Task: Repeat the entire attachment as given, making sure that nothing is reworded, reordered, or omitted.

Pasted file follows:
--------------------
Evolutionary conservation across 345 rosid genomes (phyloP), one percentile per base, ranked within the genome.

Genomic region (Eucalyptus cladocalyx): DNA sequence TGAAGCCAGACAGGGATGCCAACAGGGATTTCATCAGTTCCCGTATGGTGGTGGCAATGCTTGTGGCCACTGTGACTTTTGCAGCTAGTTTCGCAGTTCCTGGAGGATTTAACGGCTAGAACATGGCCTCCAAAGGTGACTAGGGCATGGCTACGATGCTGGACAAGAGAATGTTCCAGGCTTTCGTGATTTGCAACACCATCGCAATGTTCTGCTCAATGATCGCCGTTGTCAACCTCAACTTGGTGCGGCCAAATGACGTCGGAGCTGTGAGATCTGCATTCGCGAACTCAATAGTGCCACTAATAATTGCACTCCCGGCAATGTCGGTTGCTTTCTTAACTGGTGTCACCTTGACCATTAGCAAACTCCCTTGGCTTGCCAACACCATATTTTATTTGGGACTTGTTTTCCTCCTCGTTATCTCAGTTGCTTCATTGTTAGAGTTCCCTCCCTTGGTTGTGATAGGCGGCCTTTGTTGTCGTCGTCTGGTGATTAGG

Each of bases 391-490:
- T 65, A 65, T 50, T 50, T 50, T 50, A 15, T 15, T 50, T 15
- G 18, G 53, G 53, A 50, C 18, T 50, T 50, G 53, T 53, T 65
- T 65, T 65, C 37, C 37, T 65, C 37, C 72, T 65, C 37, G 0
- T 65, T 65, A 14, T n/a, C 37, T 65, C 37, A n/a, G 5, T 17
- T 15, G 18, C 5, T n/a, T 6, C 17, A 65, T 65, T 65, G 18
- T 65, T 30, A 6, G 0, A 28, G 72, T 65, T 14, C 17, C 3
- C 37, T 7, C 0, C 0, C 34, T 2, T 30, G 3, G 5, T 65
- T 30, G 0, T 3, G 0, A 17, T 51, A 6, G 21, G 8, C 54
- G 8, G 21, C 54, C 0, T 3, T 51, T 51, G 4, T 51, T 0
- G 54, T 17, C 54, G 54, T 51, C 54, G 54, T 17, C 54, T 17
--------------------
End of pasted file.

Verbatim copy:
Evolutionary conservation across 345 rosid genomes (phyloP), one percentile per base, ranked within the genome.

Genomic region (Eucalyptus cladocalyx): DNA sequence TGAAGCCAGACAGGGATGCCAACAGGGATTTCATCAGTTCCCGTATGGTGGTGGCAATGCTTGTGGCCACTGTGACTTTTGCAGCTAGTTTCGCAGTTCCTGGAGGATTTAACGGCTAGAACATGGCCTCCAAAGGTGACTAGGGCATGGCTACGATGCTGGACAAGAGAATGTTCCAGGCTTTCGTGATTTGCAACACCATCGCAATGTTCTGCTCAATGATCGCCGTTGTCAACCTCAACTTGGTGCGGCCAAATGACGTCGGAGCTGTGAGATCTGCATTCGCGAACTCAATAGTGCCACTAATAATTGCACTCCCGGCAATGTCGGTTGCTTTCTTAACTGGTGTCACCTTGACCATTAGCAAACTCCCTTGGCTTGCCAACACCATATTTTATTTGGGACTTGTTTTCCTCCTCGTTATCTCAGTTGCTTCATTGTTAGAGTTCCCTCCCTTGGTTGTGATAGGCGGCCTTTGTTGTCGTCGTCTGGTGATTAGG

Each of bases 391-490:
- T 65, A 65, T 50, T 50, T 50, T 50, A 15, T 15, T 50, T 15
- G 18, G 53, G 53, A 50, C 18, T 50, T 50, G 53, T 53, T 65
- T 65, T 65, C 37, C 37, T 65, C 37, C 72, T 65, C 37, G 0
- T 65, T 65, A 14, T n/a, C 37, T 65, C 37, A n/a, G 5, T 17
- T 15, G 18, C 5, T n/a, T 6, C 17, A 65, T 65, T 65, G 18
- T 65, T 30, A 6, G 0, A 28, G 72, T 65, T 14, C 17, C 3
- C 37, T 7, C 0, C 0, C 34, T 2, T 30, G 3, G 5, T 65
- T 30, G 0, T 3, G 0, A 17, T 51, A 6, G 21, G 8, C 54
- G 8, G 21, C 54, C 0, T 3, T 51, T 51, G 4, T 51, T 0
- G 54, T 17, C 54, G 54, T 51, C 54, G 54, T 17, C 54, T 17